This spring, the National Society of Black Engineers (NSBE) hosted its 49th Annual National Convention, coined as NBSE49, in Kansas City, Missouri.
The NSBE49 convention provided chapter members an opportunity to expand their knowledge, network with industry professionals and peers, and gain valuable insights into career and leadership development. Members also had the chance to participate in various activities, such as hackathons, technical competitions, and a career fair, which allowed them to showcase their skills and interact with potential employers.
“We are grateful for the support of the Office of Diversity Programs, which helped make this valuable experience possible for us,” said Adam Tsegahun, a senior in industrial and systems engineering.
Many of UT chapter members were able to land interviews and some even landed job offers.
DaMea Kelly, a sophomore majoring in chemical engineering from Chattanooga, received and accepted a three-rotation co-op at DOW Chemical.
“Landing this offer means the world to me as it will equip me with workforce skills needed as a chemical engineer that would be difficult for me to obtain otherwise,” said Kelly. “This offer will give me a glimpse of the different opportunities for future chemical engineers. After college, I plan to work as a process engineer while working to obtain my PE license.”
Jetia Porter, a third-year mechanical engineering student from Memphis, received an offer from Southern Company for the fall of 2023.
“I will be alternating for three semesters and my role will include shadowing senior engineers while they do typical tasks in an industrial environment,” Porter said. “I am looking forward to this opportunity because it’ll be my first experience in an engineering atmosphere.”
Porter said that getting the offer brought her joy, especially after some level of self-doubt had crept in during as the process took place.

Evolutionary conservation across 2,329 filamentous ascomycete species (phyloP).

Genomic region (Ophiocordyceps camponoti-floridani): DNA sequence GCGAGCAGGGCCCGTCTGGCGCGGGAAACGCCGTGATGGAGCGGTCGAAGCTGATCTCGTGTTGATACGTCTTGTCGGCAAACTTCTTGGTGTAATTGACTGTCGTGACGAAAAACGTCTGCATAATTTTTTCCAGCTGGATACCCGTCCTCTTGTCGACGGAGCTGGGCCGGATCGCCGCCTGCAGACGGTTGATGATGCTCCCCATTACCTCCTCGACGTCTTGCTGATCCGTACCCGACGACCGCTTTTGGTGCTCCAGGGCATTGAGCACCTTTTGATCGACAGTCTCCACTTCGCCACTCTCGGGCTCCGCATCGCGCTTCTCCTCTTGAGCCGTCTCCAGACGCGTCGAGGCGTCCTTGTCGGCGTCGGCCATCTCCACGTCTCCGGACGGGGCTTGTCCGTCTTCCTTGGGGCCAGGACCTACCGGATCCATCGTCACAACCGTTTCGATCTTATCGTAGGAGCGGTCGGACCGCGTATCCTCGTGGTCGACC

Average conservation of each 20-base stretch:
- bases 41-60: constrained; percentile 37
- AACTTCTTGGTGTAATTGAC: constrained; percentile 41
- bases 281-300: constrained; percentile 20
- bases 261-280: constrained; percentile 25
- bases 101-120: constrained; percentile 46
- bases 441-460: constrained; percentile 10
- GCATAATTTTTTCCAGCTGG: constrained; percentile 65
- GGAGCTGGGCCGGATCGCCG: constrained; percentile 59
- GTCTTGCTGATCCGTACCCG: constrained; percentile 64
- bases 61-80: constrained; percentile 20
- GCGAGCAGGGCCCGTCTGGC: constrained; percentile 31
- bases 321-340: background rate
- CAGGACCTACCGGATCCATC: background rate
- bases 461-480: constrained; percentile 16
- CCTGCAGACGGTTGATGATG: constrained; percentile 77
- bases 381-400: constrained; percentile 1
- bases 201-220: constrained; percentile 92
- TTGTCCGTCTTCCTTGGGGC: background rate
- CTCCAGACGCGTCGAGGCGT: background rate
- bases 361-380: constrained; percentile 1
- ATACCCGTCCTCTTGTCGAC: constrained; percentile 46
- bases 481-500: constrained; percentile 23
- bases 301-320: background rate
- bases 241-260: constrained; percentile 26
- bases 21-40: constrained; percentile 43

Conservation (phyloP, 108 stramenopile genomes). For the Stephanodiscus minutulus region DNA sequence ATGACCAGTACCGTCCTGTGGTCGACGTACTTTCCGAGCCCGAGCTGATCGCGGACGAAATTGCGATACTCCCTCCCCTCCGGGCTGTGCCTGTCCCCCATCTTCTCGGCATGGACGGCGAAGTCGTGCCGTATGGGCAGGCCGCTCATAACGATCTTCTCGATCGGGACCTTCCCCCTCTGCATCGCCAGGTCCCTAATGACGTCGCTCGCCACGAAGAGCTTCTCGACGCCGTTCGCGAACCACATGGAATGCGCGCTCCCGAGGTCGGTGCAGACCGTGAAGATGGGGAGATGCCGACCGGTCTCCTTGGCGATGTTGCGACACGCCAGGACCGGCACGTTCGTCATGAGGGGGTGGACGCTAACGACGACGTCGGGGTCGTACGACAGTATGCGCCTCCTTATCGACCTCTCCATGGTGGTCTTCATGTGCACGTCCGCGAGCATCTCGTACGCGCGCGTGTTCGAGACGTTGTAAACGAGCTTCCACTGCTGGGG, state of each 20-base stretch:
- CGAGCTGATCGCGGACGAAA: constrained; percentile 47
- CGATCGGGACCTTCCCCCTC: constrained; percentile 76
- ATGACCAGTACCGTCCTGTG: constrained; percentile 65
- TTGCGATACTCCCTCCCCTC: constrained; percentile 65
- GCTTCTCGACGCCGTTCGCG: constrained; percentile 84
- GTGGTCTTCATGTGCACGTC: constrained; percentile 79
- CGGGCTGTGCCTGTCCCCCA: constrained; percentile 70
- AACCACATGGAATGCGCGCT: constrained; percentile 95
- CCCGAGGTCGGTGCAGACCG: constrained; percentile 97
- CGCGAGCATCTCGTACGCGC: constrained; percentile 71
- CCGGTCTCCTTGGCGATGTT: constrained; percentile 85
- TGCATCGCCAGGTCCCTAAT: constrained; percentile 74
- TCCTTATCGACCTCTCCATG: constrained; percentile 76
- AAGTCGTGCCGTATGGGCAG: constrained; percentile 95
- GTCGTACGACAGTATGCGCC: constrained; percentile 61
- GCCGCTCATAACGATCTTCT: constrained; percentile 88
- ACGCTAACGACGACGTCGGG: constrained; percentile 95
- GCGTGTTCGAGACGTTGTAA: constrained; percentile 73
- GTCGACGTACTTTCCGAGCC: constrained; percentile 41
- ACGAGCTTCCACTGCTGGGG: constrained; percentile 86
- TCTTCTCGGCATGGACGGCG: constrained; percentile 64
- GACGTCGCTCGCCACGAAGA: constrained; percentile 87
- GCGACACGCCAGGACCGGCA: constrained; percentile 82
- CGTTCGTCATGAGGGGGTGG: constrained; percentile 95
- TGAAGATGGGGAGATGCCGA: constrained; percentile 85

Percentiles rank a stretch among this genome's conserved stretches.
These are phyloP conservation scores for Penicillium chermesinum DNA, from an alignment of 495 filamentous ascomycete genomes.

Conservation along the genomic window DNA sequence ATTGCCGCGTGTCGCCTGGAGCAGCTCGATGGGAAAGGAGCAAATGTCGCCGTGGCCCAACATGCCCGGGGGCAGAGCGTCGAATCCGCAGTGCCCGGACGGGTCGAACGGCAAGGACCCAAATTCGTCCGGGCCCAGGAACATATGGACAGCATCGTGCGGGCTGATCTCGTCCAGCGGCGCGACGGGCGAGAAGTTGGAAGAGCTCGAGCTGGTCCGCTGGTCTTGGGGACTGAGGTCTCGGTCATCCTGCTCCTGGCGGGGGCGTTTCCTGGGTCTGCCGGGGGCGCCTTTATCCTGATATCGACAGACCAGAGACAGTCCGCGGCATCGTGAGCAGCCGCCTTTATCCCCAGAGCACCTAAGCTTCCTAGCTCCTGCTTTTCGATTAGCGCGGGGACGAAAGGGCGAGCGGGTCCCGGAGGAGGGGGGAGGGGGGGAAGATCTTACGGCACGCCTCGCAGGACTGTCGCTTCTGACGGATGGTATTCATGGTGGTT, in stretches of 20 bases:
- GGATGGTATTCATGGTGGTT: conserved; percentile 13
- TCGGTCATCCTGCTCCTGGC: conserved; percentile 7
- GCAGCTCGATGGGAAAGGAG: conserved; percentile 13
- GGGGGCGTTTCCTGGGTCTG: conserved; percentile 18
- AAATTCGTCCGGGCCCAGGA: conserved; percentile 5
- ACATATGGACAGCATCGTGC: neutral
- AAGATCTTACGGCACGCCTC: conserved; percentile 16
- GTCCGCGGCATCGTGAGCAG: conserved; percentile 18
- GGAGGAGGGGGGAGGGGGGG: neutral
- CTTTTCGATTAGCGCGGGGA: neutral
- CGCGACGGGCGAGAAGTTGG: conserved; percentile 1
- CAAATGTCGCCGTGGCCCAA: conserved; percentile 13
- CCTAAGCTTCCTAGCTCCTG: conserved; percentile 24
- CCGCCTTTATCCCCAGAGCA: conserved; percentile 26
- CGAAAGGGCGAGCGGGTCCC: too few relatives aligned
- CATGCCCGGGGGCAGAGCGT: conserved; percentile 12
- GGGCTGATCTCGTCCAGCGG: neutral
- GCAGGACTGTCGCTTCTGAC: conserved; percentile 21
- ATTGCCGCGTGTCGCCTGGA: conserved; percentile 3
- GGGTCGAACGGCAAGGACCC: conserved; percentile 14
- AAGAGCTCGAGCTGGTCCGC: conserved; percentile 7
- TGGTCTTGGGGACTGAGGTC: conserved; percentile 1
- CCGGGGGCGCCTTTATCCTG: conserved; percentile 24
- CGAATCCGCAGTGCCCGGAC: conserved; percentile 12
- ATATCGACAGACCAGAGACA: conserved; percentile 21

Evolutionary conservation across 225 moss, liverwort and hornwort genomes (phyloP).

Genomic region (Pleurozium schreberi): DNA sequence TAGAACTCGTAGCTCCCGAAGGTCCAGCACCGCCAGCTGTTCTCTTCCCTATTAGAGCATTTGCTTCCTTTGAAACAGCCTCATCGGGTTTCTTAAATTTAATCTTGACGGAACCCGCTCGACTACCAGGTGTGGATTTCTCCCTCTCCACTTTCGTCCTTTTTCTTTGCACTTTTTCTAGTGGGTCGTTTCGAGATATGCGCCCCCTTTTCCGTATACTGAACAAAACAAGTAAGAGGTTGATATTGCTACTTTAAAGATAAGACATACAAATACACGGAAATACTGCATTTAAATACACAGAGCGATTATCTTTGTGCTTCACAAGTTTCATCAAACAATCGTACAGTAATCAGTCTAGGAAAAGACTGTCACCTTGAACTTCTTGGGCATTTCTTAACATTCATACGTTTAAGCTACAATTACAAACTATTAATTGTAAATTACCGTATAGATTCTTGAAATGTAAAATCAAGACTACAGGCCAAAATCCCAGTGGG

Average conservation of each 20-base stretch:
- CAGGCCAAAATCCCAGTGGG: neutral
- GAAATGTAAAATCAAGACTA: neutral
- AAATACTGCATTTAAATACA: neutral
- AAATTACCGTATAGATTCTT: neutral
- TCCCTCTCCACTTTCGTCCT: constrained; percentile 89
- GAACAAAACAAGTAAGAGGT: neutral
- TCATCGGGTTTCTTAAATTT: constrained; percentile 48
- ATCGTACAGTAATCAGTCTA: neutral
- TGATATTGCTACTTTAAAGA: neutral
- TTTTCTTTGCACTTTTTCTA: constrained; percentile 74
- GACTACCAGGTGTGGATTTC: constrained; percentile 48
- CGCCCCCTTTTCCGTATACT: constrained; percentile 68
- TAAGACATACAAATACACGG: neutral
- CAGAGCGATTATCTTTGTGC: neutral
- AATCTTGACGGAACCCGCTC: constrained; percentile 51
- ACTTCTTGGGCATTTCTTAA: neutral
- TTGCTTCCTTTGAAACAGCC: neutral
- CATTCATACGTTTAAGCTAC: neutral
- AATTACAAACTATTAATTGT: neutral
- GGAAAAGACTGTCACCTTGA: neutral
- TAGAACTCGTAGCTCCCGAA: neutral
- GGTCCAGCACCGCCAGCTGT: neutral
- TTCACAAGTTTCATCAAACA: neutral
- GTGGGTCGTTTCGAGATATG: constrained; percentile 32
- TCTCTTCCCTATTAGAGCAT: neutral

“I didn’t mention it to a lot of people, but before my interview, I became overwhelmed with what-ifs, and it eventually led me to an emotional state,” she said. “I even called my mom to get some encouragement which helped me put on my best impression during my interview. Looking back, I would simply tell myself that this is for you, all you have to do is get it and I got it. I plan to make this experience meaningful and hopefully apply it to my future goals which include catering to the younger generation of engineers and spreading knowledge about the importance of advanced technology.”
Kala Jordan, a first-year mechanical engineering student from Jackson, Tennessee, received two offers from Southern Company for a co-op.
“I am entirely blessed to relieve two offers from Southern Company,” she said. “To land this co-op as a freshman means so much to me. It means getting a foot in the door, being able to showcase my skills, and learning more about something I’m passionate about. I’ve been working hard, and someone has noticed enough to give me a chance, and I’m so eternally grateful for this opportunity.”
Helena Sanders, a senior nuclear engineering major from Memphis, received a full-time job offer from Proctor & Gamble.
She said she wants to serve as inspiration for other aspiring engineers from areas of STEM who might not normally feel represented.
“I am a product of a single-parent, Black household that emphasized developing a sense of communal purpose and responsibility,” Sanders said. “Standing at the intersection of multiple underrepresented communities, I was raised to be a proponent of educational advancement. Thus, I feel extremely blessed to be afforded the opportunity to work for a staple Fortune 500 company like Proctor & Gamble in a big city like Chicago.”
She went on to add that her future career interests are geared toward being an active agent in reducing the effects of climate change, especially for under-served, underrepresented, and impoverished communities.
“I have a strong interest in making meaningful contributions to the nuclear energy industry by continually pushing toward change and growth and advocates for all communities to have access to steady and stable infrastructure that supports a healthy living environment,” she said. “By leveraging my affinity for problem-solving, mathematics, and innovation, I hope to achieve just that.”